And 17 years later I did go to college. But I naively chose a college that was almost as expensive as Stanford, and all of my working-class parents’ savings were being spent on my college tuition. After six months, I couldn’t see the value in it. I had no idea what I wanted to do with my life and no idea how college was going to help me figure it out. And here I was spending all of the money my parents had saved their entire life. So I decided to drop out and trust that it would all work out OK. It was pretty scary at the time, but looking back it was one of the best decisions I ever made. The minute I dropped out I could stop taking the required classes that didn’t interest me, and begin dropping in on the ones that looked interesting.

It wasn’t all romantic. I didn’t have a dorm room, so I slept on the floor in friends’ rooms, I returned coke bottles for the 5¢ deposits to buy food with, and I would walk the 7 miles across town every Sunday night to get one good meal a week at the Hare Krishna temple. I loved it. And much of what I stumbled into by following my curiosity and intuition turned out to be priceless later on. Let me give you one example:

Reed College at that time offered perhaps the best calligraphy instruction in the country. Throughout the campus every poster, every label on every drawer, was beautifully hand calligraphed. Because I had dropped out and didn’t have to take the normal classes, I decided to take a calligraphy class to learn how to do this. I learned about serif and san serif typefaces, about varying the amount of space between different letter combinations, about what makes great typography great. It was beautiful, historical, artistically subtle in a way that science can’t capture, and I found it fascinating.

None of this had even a hope of any practical application in my life. But ten years later, when we were designing the first Macintosh computer, it all came back to me. And we designed it all into the Mac. It was the first computer with beautiful typography. If I had never dropped in on that single course in college, the Mac would have never had multiple typefaces or proportionally spaced fonts. And since Windows just copied the Mac, its likely that no personal computer would have them. If I had never dropped out, I would have never dropped in on this calligraphy class, and personal computers might not have the wonderful typography that they do. Of course it was impossible to connect the dots looking forward when I was in college. But it was very, very clear looking backwards ten years later.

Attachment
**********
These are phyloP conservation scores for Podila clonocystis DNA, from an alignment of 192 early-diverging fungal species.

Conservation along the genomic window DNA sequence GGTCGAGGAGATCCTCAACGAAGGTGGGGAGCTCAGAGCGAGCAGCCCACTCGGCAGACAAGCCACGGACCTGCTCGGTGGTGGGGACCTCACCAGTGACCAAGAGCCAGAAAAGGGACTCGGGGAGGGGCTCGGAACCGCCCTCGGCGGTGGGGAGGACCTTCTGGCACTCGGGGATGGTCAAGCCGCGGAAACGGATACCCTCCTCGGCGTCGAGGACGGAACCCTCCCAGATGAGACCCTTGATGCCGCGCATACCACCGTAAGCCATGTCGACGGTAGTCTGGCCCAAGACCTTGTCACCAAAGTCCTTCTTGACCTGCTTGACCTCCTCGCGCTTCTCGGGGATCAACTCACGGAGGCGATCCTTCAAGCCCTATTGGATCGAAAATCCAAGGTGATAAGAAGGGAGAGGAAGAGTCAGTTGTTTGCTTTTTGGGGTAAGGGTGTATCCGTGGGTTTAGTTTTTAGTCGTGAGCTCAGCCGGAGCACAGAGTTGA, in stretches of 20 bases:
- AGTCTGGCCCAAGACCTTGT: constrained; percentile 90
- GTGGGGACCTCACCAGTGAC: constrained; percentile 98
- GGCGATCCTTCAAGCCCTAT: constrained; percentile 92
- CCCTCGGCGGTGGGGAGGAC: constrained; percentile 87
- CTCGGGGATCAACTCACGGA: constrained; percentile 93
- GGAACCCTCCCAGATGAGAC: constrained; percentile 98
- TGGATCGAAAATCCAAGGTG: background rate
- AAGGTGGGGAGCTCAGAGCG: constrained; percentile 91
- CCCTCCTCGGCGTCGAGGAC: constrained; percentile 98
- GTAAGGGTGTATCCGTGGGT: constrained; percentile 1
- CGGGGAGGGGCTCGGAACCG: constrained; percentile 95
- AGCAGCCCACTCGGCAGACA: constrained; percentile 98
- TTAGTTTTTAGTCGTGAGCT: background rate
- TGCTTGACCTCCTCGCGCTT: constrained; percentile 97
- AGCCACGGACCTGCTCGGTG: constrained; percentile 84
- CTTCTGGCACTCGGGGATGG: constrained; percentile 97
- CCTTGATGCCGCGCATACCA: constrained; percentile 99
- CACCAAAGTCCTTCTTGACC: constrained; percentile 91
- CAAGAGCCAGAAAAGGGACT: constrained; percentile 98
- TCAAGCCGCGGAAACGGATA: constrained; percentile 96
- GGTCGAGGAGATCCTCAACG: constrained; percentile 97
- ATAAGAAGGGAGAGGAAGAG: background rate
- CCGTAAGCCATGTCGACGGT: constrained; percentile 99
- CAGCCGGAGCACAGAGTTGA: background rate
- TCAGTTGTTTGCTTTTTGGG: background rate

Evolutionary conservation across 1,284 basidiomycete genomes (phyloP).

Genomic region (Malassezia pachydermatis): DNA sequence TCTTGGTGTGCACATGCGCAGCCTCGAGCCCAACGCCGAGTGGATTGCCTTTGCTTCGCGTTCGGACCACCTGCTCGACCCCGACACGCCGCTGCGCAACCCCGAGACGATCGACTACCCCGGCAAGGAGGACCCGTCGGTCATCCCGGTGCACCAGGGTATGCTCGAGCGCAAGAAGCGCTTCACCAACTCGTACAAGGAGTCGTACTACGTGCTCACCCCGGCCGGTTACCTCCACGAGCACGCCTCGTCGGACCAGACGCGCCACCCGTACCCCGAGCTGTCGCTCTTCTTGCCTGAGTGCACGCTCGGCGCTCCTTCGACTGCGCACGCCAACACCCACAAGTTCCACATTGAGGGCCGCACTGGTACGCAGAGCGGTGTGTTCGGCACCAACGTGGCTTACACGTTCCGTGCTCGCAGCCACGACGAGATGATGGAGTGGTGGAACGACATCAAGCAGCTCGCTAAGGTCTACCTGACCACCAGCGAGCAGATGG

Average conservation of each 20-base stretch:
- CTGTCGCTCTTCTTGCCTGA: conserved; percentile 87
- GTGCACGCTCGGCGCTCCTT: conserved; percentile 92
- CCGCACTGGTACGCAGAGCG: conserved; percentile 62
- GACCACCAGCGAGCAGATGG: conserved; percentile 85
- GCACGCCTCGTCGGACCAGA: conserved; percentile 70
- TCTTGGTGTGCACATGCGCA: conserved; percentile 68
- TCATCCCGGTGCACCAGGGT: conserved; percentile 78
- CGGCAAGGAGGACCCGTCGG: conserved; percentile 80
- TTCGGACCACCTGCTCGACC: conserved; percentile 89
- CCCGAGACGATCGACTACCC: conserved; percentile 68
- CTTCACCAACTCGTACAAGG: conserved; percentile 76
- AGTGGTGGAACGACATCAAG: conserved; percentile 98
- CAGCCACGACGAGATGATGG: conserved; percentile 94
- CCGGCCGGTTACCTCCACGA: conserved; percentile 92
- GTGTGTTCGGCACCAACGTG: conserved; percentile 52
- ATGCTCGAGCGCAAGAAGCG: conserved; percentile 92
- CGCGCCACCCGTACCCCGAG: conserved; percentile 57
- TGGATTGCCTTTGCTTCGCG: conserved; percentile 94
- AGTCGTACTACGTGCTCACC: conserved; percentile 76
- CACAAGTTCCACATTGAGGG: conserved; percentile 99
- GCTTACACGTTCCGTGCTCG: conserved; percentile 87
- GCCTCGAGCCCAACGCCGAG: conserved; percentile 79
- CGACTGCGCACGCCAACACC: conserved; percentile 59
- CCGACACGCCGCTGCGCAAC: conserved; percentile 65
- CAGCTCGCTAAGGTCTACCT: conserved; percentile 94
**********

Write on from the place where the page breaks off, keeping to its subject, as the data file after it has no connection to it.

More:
Again, you can’t connect the dots looking forward; you can only connect them looking backwards. So you have to trust that the dots will somehow connect in your future. You have to trust in something — your gut, destiny, life, karma, whatever. This approach has never let me down, and it has made all the difference in my life.

My second story is about love and loss.

I was lucky — I found what I loved to do early in life. Woz and I started Apple in my parents garage when I was 20. We worked hard, and in 10 years Apple had grown from just the two of us in a garage into a $2 billion company with over 4000 employees. We had just released our finest creation — the Macintosh — a year earlier, and I had just turned 30. And then I got fired. How can you get fired from a company you started? Well, as Apple grew we hired someone who I thought was very talented to run the company with me, and for the first year or so things went well. But then our visions of the future began to diverge and eventually we had a falling out. When we did, our Board of Directors sided with him. So at 30 I was out. And very publicly out. What had been the focus of my entire adult life was gone, and it was devastating.